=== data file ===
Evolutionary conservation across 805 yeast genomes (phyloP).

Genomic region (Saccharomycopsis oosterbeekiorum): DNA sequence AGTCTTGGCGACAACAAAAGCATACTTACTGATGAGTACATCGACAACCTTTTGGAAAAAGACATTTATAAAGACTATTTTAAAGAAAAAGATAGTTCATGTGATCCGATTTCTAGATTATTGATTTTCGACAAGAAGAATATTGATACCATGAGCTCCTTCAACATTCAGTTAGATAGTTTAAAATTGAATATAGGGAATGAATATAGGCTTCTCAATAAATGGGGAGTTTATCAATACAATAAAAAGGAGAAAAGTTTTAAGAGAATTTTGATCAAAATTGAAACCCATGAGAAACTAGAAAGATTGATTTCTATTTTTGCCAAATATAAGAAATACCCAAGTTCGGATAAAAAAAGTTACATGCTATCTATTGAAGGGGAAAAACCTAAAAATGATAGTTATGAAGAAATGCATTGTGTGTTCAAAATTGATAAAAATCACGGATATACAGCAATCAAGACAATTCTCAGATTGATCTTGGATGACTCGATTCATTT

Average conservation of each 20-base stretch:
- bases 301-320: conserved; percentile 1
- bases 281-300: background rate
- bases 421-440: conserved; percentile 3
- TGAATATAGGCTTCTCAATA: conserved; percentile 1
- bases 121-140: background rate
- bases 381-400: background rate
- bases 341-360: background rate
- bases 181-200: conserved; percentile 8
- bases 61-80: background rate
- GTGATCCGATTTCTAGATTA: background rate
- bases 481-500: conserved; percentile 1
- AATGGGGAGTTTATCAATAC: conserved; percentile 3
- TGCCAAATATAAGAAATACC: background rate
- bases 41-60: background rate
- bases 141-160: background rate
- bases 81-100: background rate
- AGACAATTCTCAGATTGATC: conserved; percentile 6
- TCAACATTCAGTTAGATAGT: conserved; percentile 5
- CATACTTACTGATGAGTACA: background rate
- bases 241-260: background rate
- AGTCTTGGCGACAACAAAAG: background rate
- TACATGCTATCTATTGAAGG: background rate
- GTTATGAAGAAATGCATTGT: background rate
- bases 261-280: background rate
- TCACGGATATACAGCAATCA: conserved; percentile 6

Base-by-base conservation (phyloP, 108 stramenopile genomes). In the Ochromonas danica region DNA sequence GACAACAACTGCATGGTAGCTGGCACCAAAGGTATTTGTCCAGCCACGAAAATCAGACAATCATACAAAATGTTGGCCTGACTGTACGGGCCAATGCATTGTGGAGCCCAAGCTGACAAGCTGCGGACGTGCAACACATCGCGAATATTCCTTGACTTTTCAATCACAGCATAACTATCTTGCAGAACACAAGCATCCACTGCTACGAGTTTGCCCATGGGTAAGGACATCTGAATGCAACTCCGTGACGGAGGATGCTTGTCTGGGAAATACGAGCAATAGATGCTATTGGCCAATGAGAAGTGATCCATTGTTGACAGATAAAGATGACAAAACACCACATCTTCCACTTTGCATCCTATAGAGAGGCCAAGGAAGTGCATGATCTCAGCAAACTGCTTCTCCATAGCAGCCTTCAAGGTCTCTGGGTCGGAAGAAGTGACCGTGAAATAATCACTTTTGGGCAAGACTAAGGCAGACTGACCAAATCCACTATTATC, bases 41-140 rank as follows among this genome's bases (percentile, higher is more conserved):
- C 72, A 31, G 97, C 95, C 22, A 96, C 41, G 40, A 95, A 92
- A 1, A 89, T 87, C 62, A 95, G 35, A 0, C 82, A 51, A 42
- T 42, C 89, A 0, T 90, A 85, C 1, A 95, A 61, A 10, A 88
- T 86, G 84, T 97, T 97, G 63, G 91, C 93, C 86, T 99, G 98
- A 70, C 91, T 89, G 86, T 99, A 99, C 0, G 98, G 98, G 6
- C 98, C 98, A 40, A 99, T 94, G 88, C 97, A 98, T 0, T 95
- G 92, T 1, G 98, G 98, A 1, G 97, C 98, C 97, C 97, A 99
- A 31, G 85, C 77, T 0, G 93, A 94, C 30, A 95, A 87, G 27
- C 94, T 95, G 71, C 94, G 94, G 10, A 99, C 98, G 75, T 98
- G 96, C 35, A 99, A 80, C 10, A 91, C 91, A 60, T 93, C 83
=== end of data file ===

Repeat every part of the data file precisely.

Evolutionary conservation across 805 yeast genomes (phyloP).

Genomic region (Saccharomycopsis oosterbeekiorum): DNA sequence AGTCTTGGCGACAACAAAAGCATACTTACTGATGAGTACATCGACAACCTTTTGGAAAAAGACATTTATAAAGACTATTTTAAAGAAAAAGATAGTTCATGTGATCCGATTTCTAGATTATTGATTTTCGACAAGAAGAATATTGATACCATGAGCTCCTTCAACATTCAGTTAGATAGTTTAAAATTGAATATAGGGAATGAATATAGGCTTCTCAATAAATGGGGAGTTTATCAATACAATAAAAAGGAGAAAAGTTTTAAGAGAATTTTGATCAAAATTGAAACCCATGAGAAACTAGAAAGATTGATTTCTATTTTTGCCAAATATAAGAAATACCCAAGTTCGGATAAAAAAAGTTACATGCTATCTATTGAAGGGGAAAAACCTAAAAATGATAGTTATGAAGAAATGCATTGTGTGTTCAAAATTGATAAAAATCACGGATATACAGCAATCAAGACAATTCTCAGATTGATCTTGGATGACTCGATTCATTT

Average conservation of each 20-base stretch:
- bases 301-320: conserved; percentile 1
- bases 281-300: background rate
- bases 421-440: conserved; percentile 3
- TGAATATAGGCTTCTCAATA: conserved; percentile 1
- bases 121-140: background rate
- bases 381-400: background rate
- bases 341-360: background rate
- bases 181-200: conserved; percentile 8
- bases 61-80: background rate
- GTGATCCGATTTCTAGATTA: background rate
- bases 481-500: conserved; percentile 1
- AATGGGGAGTTTATCAATAC: conserved; percentile 3
- TGCCAAATATAAGAAATACC: background rate
- bases 41-60: background rate
- bases 141-160: background rate
- bases 81-100: background rate
- AGACAATTCTCAGATTGATC: conserved; percentile 6
- TCAACATTCAGTTAGATAGT: conserved; percentile 5
- CATACTTACTGATGAGTACA: background rate
- bases 241-260: background rate
- AGTCTTGGCGACAACAAAAG: background rate
- TACATGCTATCTATTGAAGG: background rate
- GTTATGAAGAAATGCATTGT: background rate
- bases 261-280: background rate
- TCACGGATATACAGCAATCA: conserved; percentile 6

Base-by-base conservation (phyloP, 108 stramenopile genomes). In the Ochromonas danica region DNA sequence GACAACAACTGCATGGTAGCTGGCACCAAAGGTATTTGTCCAGCCACGAAAATCAGACAATCATACAAAATGTTGGCCTGACTGTACGGGCCAATGCATTGTGGAGCCCAAGCTGACAAGCTGCGGACGTGCAACACATCGCGAATATTCCTTGACTTTTCAATCACAGCATAACTATCTTGCAGAACACAAGCATCCACTGCTACGAGTTTGCCCATGGGTAAGGACATCTGAATGCAACTCCGTGACGGAGGATGCTTGTCTGGGAAATACGAGCAATAGATGCTATTGGCCAATGAGAAGTGATCCATTGTTGACAGATAAAGATGACAAAACACCACATCTTCCACTTTGCATCCTATAGAGAGGCCAAGGAAGTGCATGATCTCAGCAAACTGCTTCTCCATAGCAGCCTTCAAGGTCTCTGGGTCGGAAGAAGTGACCGTGAAATAATCACTTTTGGGCAAGACTAAGGCAGACTGACCAAATCCACTATTATC, bases 41-140 rank as follows among this genome's bases (percentile, higher is more conserved):
- C 72, A 31, G 97, C 95, C 22, A 96, C 41, G 40, A 95, A 92
- A 1, A 89, T 87, C 62, A 95, G 35, A 0, C 82, A 51, A 42
- T 42, C 89, A 0, T 90, A 85, C 1, A 95, A 61, A 10, A 88
- T 86, G 84, T 97, T 97, G 63, G 91, C 93, C 86, T 99, G 98
- A 70, C 91, T 89, G 86, T 99, A 99, C 0, G 98, G 98, G 6
- C 98, C 98, A 40, A 99, T 94, G 88, C 97, A 98, T 0, T 95
- G 92, T 1, G 98, G 98, A 1, G 97, C 98, C 97, C 97, A 99
- A 31, G 85, C 77, T 0, G 93, A 94, C 30, A 95, A 87, G 27
- C 94, T 95, G 71, C 94, G 94, G 10, A 99, C 98, G 75, T 98
- G 96, C 35, A 99, A 80, C 10, A 91, C 91, A 60, T 93, C 83